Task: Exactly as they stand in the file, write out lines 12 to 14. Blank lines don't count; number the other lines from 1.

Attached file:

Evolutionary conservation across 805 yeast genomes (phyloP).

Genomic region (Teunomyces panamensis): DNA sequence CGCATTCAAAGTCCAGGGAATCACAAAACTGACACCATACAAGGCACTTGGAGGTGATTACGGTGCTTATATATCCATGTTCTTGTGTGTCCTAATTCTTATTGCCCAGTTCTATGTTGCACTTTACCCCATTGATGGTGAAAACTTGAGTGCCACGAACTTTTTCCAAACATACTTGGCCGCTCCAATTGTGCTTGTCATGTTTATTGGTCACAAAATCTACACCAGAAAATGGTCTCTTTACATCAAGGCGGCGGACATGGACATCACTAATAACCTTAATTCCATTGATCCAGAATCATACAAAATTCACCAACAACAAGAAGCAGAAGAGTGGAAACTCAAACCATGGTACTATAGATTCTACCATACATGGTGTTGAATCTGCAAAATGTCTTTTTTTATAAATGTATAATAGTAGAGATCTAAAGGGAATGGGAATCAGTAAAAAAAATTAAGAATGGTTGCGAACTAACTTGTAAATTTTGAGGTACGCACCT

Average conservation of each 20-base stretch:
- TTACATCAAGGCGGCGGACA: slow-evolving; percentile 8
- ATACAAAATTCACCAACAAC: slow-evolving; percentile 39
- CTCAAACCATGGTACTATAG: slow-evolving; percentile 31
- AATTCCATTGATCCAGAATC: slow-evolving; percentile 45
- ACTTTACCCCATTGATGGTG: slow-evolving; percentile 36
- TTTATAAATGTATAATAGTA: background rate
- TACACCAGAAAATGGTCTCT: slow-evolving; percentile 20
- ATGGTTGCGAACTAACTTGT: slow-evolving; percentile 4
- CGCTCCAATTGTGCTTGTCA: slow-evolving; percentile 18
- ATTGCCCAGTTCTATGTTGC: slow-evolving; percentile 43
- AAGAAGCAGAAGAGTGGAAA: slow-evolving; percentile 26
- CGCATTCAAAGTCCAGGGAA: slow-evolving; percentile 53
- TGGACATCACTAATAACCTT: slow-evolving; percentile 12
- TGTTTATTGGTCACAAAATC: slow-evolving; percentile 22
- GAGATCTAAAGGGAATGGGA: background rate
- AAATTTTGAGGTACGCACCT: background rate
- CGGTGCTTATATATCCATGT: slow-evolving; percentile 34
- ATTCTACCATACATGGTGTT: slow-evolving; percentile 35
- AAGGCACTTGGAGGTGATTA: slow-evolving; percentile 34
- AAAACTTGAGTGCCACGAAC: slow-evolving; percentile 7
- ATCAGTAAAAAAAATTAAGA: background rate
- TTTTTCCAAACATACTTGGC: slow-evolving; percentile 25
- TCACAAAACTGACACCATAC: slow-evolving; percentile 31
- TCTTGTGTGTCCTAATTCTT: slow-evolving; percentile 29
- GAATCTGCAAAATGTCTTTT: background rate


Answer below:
- CGCTCCAATTGTGCTTGTCA: slow-evolving; percentile 18
- ATTGCCCAGTTCTATGTTGC: slow-evolving; percentile 43
- AAGAAGCAGAAGAGTGGAAA: slow-evolving; percentile 26